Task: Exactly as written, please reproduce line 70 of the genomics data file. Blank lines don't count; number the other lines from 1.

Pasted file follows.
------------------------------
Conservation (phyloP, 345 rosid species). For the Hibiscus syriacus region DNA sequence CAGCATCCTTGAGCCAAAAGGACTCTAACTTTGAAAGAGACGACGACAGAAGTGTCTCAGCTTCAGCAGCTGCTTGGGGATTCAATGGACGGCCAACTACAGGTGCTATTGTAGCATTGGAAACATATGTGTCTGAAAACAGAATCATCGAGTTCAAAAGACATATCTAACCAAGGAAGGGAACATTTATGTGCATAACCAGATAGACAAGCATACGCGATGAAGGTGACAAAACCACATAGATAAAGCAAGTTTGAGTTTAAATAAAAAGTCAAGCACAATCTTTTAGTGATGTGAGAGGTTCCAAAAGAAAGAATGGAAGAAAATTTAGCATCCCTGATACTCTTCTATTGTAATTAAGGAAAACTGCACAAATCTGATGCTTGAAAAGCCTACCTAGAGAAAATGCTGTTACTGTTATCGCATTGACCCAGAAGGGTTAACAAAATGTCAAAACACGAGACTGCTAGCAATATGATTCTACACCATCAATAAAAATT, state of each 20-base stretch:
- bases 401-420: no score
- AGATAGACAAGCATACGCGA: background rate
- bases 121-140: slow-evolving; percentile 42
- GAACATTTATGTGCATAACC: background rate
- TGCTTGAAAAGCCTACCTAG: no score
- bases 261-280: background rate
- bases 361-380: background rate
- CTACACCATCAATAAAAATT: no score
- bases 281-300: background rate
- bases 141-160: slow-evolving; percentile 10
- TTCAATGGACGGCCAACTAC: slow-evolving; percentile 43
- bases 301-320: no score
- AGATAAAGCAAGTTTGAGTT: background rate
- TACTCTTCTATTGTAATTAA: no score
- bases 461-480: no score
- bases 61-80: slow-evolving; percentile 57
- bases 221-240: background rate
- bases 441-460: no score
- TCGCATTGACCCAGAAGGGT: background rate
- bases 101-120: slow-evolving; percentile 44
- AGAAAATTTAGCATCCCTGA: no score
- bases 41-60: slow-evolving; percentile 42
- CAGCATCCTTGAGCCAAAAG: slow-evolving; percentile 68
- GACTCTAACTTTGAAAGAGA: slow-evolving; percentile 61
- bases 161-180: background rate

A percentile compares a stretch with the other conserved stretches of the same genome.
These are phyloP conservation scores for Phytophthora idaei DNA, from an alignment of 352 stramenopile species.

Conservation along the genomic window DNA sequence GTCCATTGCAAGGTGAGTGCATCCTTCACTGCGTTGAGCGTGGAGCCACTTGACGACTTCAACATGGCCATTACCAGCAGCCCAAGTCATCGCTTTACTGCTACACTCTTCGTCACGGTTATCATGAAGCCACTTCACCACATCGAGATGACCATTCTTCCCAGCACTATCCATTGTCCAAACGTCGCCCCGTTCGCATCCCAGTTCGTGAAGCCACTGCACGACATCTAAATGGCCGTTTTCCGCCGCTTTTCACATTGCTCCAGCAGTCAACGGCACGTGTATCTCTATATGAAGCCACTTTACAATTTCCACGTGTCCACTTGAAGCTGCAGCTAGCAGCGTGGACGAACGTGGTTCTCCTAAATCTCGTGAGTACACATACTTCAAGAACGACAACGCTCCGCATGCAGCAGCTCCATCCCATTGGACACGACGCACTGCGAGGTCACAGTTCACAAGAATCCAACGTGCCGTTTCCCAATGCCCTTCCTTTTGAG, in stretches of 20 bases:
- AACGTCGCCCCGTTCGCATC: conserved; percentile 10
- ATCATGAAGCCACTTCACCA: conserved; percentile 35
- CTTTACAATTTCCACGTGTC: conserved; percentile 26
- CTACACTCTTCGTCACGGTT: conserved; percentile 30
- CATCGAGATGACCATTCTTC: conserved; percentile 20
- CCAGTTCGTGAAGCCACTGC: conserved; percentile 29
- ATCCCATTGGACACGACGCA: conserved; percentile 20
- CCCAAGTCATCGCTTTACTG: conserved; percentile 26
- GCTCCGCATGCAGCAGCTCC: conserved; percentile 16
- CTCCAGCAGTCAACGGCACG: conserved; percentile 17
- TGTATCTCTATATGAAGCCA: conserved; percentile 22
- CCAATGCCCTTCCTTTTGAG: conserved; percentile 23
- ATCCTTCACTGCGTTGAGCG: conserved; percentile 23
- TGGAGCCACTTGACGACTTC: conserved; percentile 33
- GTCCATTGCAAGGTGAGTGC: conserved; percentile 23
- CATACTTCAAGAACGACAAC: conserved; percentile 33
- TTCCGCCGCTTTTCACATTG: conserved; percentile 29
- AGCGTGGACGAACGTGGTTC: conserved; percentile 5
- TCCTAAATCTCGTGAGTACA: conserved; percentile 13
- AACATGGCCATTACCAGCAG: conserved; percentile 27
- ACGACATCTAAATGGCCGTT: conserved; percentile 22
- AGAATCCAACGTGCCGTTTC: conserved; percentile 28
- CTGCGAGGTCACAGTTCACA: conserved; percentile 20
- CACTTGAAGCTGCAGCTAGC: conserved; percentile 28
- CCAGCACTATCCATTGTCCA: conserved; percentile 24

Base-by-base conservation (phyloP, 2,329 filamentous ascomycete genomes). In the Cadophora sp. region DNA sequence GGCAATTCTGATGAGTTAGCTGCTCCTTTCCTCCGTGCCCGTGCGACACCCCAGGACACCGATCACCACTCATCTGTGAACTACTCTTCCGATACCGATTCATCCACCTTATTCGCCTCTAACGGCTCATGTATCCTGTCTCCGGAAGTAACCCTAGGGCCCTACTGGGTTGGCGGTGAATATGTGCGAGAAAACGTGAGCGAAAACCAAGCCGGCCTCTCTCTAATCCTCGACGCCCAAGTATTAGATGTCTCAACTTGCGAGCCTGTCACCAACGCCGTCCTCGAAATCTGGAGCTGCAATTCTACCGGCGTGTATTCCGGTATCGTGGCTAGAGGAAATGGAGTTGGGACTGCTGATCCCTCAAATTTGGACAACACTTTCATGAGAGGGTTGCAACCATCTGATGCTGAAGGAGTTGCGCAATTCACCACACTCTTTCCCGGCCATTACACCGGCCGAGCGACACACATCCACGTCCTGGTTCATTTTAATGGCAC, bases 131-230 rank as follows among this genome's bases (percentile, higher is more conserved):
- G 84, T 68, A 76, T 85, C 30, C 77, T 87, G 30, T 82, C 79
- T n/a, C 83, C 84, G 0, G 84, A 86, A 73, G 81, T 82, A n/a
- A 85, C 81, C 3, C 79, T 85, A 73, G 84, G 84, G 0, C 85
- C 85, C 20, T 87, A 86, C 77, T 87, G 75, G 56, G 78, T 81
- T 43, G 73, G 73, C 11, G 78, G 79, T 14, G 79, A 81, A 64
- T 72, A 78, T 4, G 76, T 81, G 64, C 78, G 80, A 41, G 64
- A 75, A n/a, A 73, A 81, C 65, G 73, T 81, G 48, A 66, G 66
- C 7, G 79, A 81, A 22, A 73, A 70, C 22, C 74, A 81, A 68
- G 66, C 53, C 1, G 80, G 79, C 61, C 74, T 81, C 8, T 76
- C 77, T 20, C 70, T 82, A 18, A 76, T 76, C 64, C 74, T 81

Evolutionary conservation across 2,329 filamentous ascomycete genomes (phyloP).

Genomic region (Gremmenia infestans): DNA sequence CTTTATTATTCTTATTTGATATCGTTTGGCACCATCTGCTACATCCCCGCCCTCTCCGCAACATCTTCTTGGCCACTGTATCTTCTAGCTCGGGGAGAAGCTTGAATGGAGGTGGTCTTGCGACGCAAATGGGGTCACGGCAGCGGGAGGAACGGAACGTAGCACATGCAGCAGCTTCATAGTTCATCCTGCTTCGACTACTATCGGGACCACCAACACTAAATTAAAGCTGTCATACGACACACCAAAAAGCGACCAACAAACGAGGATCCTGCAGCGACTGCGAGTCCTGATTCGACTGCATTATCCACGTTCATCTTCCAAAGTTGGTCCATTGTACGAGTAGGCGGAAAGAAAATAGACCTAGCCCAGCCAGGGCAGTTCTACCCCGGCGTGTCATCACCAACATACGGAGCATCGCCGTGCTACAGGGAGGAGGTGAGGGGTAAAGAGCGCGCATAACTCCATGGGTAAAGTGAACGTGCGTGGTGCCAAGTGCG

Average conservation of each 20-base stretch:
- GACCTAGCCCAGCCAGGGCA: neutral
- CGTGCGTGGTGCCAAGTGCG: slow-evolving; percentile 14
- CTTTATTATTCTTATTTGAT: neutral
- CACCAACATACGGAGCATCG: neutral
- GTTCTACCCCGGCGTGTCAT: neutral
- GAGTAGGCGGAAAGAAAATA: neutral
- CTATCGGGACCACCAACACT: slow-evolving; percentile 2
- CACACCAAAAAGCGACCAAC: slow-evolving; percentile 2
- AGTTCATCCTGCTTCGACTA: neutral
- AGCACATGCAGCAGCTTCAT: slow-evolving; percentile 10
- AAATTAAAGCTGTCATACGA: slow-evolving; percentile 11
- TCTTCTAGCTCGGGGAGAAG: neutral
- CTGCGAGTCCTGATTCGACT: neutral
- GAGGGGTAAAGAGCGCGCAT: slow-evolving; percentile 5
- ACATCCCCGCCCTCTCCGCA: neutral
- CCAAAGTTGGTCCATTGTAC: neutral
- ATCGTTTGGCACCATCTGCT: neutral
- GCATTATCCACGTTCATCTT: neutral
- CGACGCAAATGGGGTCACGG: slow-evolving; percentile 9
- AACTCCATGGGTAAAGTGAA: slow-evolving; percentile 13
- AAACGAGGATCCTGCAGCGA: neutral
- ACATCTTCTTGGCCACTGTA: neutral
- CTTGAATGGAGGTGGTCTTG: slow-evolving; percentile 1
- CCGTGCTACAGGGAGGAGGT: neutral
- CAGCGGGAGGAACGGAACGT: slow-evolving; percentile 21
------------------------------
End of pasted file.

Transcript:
- CGTGCGTGGTGCCAAGTGCG: slow-evolving; percentile 14